Seriously, where the fuck do these people get off?
I already said this on that blogspot post, but then I came over here and got annoyed all over again. I never engage in semi-political discussions, that’s how annoyed I am. But really, this is about a fashion trend, guys. People were just massacred in Norway, and you want to complain about a photo shoot in a small, alternative magazine. How about focusing some of that self-righteous anger towards the world today instead of the world 300 years ago.
I’m an adopted Korean living in Alabama. If you don’t understand how confusing that is culturally, just think about it for a second. As a minority, I do understand that American culture can be insensitive about heritage. I’ve lived in an incredibly racist community (i.e., all of the South) and in an incredibly PC community (i.e., the Northwest). You know what I found? Living in Seattle was the first time I had hate directed towards me personally for my race. Never in my 20 some years of living in the Bible belt did I ever feel that way. It was bizarre. I’ve experienced ignorance. Hell, I’ve dated 2 guys who were only interested in me because of their obsession with Japan. And note: I’m KOREAN. So yeah, I know how it feels. But the point I’m getting to is that tip-toeing around, too scared to offend some sort of subsection, whether based on ethnicity, religion, politics, sexual orientation, etc., is kind of like abstinence. To tell anyone they simply CAN’T do something is an ineffective means of dealing with the issue. You know the governor of TN made it illegal to say “gay”? Who does that serve? It’s just sweeping the issue under the rug. I mean, at the end of the day, we ALL get shit on for one reason or another. Rich, poor, white, black, we’re all humans. So all I’m saying is, educating is one thing. But the “just say no” mentality is simply naive.
Because we are a nation based on individuality. On being who you want, believing what you want, and part of that is being able to say what you want, even if it offends someone else. Yes, people shouldn’t be prejudiced. But, well, whatcha gonna do? Protect everyone from anything? Hey distopian future, I’ll be seein ya soon. Cause I find sermons to be pretty offensive, as an atheist. Doesn’t stop the Jehovah’s Witnesses from knocking on my door. Nor should it. Ultimately, the only thing you can do is shut the door, not wear a headdress, live in whatever fashion fits your philosophical perspective.
But seriously, this whole blog is a little bit offensive to me, but it is your right to have it, and it is my right to avoid it as much as possible. One could argue that you are stereotyping and belittling the “hipster” culture, which like it or not, is a significant cultural movement. No, hipsterism doesn’t have as much history, as much oppression, or anything that can be considered sacred in the religious sense. (Hey, if I take peyote, will you blog about me, too?) But if you are respecting their religious beliefs in the headdress, can’t I have something as important to me? Maybe you don’t understand why it’s important, much like I don’t understand why I’ve been stewing over this blog for the past couple hours, but it doesn’t matter either way. Because it’s not the hipster comments that offend me; it’s that you seem either unwilling or incapable of accepting that there are other perspectives on this issue besides your own. Now how fucking closeminded is that?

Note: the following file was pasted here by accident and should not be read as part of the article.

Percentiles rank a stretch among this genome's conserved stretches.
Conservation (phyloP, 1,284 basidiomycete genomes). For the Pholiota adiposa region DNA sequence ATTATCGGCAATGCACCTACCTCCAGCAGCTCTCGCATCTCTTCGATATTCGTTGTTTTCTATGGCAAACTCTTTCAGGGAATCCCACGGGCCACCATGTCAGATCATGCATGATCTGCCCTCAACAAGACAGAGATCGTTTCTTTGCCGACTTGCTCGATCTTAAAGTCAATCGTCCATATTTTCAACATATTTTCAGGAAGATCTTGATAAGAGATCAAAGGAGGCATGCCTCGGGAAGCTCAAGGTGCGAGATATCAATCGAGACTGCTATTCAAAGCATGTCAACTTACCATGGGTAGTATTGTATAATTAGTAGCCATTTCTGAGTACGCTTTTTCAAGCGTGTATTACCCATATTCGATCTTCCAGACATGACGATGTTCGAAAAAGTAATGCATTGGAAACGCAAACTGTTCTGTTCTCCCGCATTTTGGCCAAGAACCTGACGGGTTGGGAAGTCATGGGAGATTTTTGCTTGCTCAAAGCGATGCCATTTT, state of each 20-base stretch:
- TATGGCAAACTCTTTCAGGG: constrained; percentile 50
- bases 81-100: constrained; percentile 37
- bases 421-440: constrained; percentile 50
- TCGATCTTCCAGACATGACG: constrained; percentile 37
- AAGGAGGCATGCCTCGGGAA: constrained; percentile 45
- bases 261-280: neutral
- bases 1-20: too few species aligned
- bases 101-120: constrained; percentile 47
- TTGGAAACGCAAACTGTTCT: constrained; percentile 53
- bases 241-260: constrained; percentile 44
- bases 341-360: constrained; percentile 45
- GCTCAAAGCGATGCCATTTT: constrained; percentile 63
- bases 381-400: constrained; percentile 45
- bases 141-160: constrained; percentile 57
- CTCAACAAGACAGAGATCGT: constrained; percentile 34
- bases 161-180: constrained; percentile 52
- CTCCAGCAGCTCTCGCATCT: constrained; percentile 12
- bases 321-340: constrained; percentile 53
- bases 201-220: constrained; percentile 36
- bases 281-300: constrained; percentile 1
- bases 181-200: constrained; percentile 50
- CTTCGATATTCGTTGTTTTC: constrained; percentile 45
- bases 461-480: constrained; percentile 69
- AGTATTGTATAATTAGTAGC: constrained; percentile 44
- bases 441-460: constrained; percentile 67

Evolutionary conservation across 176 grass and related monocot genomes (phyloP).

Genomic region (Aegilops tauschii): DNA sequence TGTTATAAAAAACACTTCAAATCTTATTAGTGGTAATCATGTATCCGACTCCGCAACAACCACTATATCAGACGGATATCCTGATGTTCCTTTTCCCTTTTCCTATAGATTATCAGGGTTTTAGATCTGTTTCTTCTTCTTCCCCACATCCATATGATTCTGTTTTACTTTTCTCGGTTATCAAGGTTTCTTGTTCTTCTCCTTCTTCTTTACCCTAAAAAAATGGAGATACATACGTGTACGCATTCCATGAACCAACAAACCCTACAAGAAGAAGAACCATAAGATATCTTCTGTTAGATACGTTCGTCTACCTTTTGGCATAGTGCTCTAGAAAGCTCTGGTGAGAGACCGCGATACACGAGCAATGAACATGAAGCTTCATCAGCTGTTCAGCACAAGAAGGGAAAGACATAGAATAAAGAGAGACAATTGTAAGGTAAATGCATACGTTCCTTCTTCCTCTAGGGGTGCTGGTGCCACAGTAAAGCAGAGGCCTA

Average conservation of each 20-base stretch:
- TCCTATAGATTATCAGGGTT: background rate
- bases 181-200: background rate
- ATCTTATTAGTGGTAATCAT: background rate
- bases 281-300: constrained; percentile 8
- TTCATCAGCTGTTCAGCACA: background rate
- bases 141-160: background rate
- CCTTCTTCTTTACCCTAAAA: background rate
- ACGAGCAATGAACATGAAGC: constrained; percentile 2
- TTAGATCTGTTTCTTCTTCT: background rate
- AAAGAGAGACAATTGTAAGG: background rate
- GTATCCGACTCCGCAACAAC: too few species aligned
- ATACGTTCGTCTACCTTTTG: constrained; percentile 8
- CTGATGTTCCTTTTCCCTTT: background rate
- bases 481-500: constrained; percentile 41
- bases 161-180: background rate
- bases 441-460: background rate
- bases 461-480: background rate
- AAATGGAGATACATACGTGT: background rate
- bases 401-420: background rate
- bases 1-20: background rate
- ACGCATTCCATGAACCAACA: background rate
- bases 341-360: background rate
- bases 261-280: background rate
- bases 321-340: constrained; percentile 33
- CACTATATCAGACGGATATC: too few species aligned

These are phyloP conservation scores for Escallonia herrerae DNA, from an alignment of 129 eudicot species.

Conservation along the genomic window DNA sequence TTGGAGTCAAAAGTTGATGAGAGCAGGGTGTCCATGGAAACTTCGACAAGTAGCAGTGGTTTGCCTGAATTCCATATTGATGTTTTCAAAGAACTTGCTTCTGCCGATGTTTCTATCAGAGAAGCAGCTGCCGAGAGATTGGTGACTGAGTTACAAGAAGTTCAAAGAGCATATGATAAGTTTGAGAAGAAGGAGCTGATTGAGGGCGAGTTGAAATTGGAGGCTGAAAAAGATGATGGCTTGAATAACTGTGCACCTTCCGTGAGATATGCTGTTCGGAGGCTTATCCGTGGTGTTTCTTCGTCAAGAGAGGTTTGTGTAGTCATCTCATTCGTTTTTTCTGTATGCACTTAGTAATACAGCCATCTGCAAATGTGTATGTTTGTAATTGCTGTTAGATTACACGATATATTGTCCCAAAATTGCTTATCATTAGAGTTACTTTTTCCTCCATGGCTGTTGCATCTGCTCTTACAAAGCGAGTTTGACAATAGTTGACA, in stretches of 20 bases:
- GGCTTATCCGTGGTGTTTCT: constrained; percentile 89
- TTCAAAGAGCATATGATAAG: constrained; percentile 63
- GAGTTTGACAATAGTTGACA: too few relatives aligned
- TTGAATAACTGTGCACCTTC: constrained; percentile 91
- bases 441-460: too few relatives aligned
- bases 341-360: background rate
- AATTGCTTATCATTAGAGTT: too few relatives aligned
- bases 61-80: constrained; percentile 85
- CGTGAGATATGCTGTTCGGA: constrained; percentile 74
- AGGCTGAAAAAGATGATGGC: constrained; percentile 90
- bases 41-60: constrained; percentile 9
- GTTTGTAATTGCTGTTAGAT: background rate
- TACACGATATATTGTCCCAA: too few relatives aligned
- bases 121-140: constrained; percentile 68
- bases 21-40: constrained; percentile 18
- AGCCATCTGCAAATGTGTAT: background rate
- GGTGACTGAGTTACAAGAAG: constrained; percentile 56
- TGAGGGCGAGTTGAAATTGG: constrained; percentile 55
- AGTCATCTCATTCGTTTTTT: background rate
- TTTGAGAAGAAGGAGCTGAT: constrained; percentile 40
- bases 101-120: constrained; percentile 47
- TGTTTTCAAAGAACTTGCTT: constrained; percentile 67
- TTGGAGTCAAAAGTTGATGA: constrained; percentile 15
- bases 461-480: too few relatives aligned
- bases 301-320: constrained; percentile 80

Also, in regards to that food post, about Chinese food being Americanized. Sure, it homogenizes Asian cuisine, to an extent. BUT, go over to Japan and order a hamburger or chicken nuggets. Buy a bag of chips at the store. They are going to taste different because the companies behind them are trying to appeal to a specific market. In some ways, you could even say that they are trying to be sensitive to the tastes of a particular region. But to me, again as a Korean woman who grew up in the South, I find food fusion representative of everything that I love about America. It’s the bringing together of different flavors and different cultures, cultures that wouldn’t have been able to influence each other until recently, but they can teach each other about ingredients and techniques that haven’t been explored in traditional American food. How is this a bad thing? Our ability to come together as a community and work towards a common goal, now those are reasons to be happy about the world, about the progression of our society, not angry.
And lastly, for anyone who wants to say that I am self-loathing of my race. Don’t presume to know who I am or where I come from based on 5 paragraphs on a blog. And don’t try and say that it is my “responsibility” to “get in touch” with my heritage. That’s an extremely personal choice. And believing that your way is the only way, well isn’t that how we got in this mess in the first place?
Bolded the first part for emphasis. Honestly, I’ve thought a lot about your post, and I’m actually open to listening….but why did you have to go ahead and throw the “more important shit happening in Norway!” argument my way? that kind of soured it right off the bat.
While I don’t agree with everything, I could at least say I’ve finally received a coherent counterpoint, instead of the cool-kids-in-the-schoolyard trash talk over at Pork. So let’s just leave it at that, and I appreciate it.
As for the hipster thing…well, we’re actually in the midst of finding a better name for this blog.